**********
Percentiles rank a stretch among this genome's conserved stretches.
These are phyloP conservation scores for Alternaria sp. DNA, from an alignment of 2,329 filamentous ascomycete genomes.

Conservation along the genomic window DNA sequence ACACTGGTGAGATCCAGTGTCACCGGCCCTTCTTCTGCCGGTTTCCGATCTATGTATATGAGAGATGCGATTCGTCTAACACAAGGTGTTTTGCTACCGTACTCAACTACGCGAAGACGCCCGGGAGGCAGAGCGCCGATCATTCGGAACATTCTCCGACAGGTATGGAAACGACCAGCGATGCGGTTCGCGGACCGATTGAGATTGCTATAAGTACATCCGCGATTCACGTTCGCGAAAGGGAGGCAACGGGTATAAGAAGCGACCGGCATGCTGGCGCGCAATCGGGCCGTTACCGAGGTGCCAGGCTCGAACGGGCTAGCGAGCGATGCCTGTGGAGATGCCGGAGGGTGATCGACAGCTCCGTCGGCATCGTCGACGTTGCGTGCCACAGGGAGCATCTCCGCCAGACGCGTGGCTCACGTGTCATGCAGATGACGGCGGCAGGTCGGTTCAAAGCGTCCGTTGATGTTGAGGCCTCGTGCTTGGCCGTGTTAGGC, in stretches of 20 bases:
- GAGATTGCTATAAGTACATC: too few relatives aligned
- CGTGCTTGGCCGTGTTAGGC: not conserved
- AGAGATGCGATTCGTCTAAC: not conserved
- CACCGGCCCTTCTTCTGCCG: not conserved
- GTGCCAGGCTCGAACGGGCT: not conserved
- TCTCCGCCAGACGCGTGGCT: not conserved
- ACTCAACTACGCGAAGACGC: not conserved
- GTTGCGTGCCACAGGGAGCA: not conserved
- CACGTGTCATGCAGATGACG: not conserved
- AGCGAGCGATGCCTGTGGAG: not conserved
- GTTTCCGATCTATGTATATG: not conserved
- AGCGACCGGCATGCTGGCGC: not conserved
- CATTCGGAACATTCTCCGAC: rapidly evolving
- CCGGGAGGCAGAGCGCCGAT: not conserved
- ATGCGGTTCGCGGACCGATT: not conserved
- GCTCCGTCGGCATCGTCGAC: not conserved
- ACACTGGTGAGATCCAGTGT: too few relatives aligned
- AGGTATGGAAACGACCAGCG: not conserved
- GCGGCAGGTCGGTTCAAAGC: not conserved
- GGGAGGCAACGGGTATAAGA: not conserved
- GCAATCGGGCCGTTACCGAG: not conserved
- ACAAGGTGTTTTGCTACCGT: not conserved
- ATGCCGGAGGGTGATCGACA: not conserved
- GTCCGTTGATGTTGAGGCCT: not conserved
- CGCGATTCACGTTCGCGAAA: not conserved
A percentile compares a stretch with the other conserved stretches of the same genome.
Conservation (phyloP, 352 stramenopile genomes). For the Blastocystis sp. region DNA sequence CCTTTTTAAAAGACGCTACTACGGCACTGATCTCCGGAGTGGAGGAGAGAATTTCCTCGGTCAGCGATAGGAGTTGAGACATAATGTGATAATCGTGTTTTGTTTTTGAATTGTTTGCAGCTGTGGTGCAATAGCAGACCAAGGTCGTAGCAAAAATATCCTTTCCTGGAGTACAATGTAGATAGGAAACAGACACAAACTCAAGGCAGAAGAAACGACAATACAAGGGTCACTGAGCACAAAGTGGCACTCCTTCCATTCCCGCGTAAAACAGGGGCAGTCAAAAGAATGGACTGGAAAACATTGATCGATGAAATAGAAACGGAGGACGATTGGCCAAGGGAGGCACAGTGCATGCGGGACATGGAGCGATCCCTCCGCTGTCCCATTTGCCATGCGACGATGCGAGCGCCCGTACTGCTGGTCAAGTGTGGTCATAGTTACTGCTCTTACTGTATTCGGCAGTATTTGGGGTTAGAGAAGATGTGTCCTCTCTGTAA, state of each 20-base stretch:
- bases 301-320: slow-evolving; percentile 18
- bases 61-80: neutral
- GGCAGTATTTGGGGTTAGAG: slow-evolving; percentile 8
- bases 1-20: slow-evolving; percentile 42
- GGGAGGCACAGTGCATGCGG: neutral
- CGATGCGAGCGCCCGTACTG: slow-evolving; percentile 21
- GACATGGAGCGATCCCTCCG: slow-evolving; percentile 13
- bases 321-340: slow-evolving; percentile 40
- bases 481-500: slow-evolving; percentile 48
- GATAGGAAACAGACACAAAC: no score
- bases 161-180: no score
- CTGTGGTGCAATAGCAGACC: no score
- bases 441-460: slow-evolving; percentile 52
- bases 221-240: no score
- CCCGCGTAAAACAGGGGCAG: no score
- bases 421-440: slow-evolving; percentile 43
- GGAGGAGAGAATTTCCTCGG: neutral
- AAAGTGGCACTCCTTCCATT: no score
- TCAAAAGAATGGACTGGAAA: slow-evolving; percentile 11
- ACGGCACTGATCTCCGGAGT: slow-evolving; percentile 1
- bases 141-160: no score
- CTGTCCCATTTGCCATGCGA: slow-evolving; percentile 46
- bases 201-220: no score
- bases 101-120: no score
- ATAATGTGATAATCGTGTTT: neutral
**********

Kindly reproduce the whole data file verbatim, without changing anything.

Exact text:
Percentiles rank a stretch among this genome's conserved stretches.
These are phyloP conservation scores for Alternaria sp. DNA, from an alignment of 2,329 filamentous ascomycete genomes.

Conservation along the genomic window DNA sequence ACACTGGTGAGATCCAGTGTCACCGGCCCTTCTTCTGCCGGTTTCCGATCTATGTATATGAGAGATGCGATTCGTCTAACACAAGGTGTTTTGCTACCGTACTCAACTACGCGAAGACGCCCGGGAGGCAGAGCGCCGATCATTCGGAACATTCTCCGACAGGTATGGAAACGACCAGCGATGCGGTTCGCGGACCGATTGAGATTGCTATAAGTACATCCGCGATTCACGTTCGCGAAAGGGAGGCAACGGGTATAAGAAGCGACCGGCATGCTGGCGCGCAATCGGGCCGTTACCGAGGTGCCAGGCTCGAACGGGCTAGCGAGCGATGCCTGTGGAGATGCCGGAGGGTGATCGACAGCTCCGTCGGCATCGTCGACGTTGCGTGCCACAGGGAGCATCTCCGCCAGACGCGTGGCTCACGTGTCATGCAGATGACGGCGGCAGGTCGGTTCAAAGCGTCCGTTGATGTTGAGGCCTCGTGCTTGGCCGTGTTAGGC, in stretches of 20 bases:
- GAGATTGCTATAAGTACATC: too few relatives aligned
- CGTGCTTGGCCGTGTTAGGC: not conserved
- AGAGATGCGATTCGTCTAAC: not conserved
- CACCGGCCCTTCTTCTGCCG: not conserved
- GTGCCAGGCTCGAACGGGCT: not conserved
- TCTCCGCCAGACGCGTGGCT: not conserved
- ACTCAACTACGCGAAGACGC: not conserved
- GTTGCGTGCCACAGGGAGCA: not conserved
- CACGTGTCATGCAGATGACG: not conserved
- AGCGAGCGATGCCTGTGGAG: not conserved
- GTTTCCGATCTATGTATATG: not conserved
- AGCGACCGGCATGCTGGCGC: not conserved
- CATTCGGAACATTCTCCGAC: rapidly evolving
- CCGGGAGGCAGAGCGCCGAT: not conserved
- ATGCGGTTCGCGGACCGATT: not conserved
- GCTCCGTCGGCATCGTCGAC: not conserved
- ACACTGGTGAGATCCAGTGT: too few relatives aligned
- AGGTATGGAAACGACCAGCG: not conserved
- GCGGCAGGTCGGTTCAAAGC: not conserved
- GGGAGGCAACGGGTATAAGA: not conserved
- GCAATCGGGCCGTTACCGAG: not conserved
- ACAAGGTGTTTTGCTACCGT: not conserved
- ATGCCGGAGGGTGATCGACA: not conserved
- GTCCGTTGATGTTGAGGCCT: not conserved
- CGCGATTCACGTTCGCGAAA: not conserved
A percentile compares a stretch with the other conserved stretches of the same genome.
Conservation (phyloP, 352 stramenopile genomes). For the Blastocystis sp. region DNA sequence CCTTTTTAAAAGACGCTACTACGGCACTGATCTCCGGAGTGGAGGAGAGAATTTCCTCGGTCAGCGATAGGAGTTGAGACATAATGTGATAATCGTGTTTTGTTTTTGAATTGTTTGCAGCTGTGGTGCAATAGCAGACCAAGGTCGTAGCAAAAATATCCTTTCCTGGAGTACAATGTAGATAGGAAACAGACACAAACTCAAGGCAGAAGAAACGACAATACAAGGGTCACTGAGCACAAAGTGGCACTCCTTCCATTCCCGCGTAAAACAGGGGCAGTCAAAAGAATGGACTGGAAAACATTGATCGATGAAATAGAAACGGAGGACGATTGGCCAAGGGAGGCACAGTGCATGCGGGACATGGAGCGATCCCTCCGCTGTCCCATTTGCCATGCGACGATGCGAGCGCCCGTACTGCTGGTCAAGTGTGGTCATAGTTACTGCTCTTACTGTATTCGGCAGTATTTGGGGTTAGAGAAGATGTGTCCTCTCTGTAA, state of each 20-base stretch:
- bases 301-320: slow-evolving; percentile 18
- bases 61-80: neutral
- GGCAGTATTTGGGGTTAGAG: slow-evolving; percentile 8
- bases 1-20: slow-evolving; percentile 42
- GGGAGGCACAGTGCATGCGG: neutral
- CGATGCGAGCGCCCGTACTG: slow-evolving; percentile 21
- GACATGGAGCGATCCCTCCG: slow-evolving; percentile 13
- bases 321-340: slow-evolving; percentile 40
- bases 481-500: slow-evolving; percentile 48
- GATAGGAAACAGACACAAAC: no score
- bases 161-180: no score
- CTGTGGTGCAATAGCAGACC: no score
- bases 441-460: slow-evolving; percentile 52
- bases 221-240: no score
- CCCGCGTAAAACAGGGGCAG: no score
- bases 421-440: slow-evolving; percentile 43
- GGAGGAGAGAATTTCCTCGG: neutral
- AAAGTGGCACTCCTTCCATT: no score
- TCAAAAGAATGGACTGGAAA: slow-evolving; percentile 11
- ACGGCACTGATCTCCGGAGT: slow-evolving; percentile 1
- bases 141-160: no score
- CTGTCCCATTTGCCATGCGA: slow-evolving; percentile 46
- bases 201-220: no score
- bases 101-120: no score
- ATAATGTGATAATCGTGTTT: neutral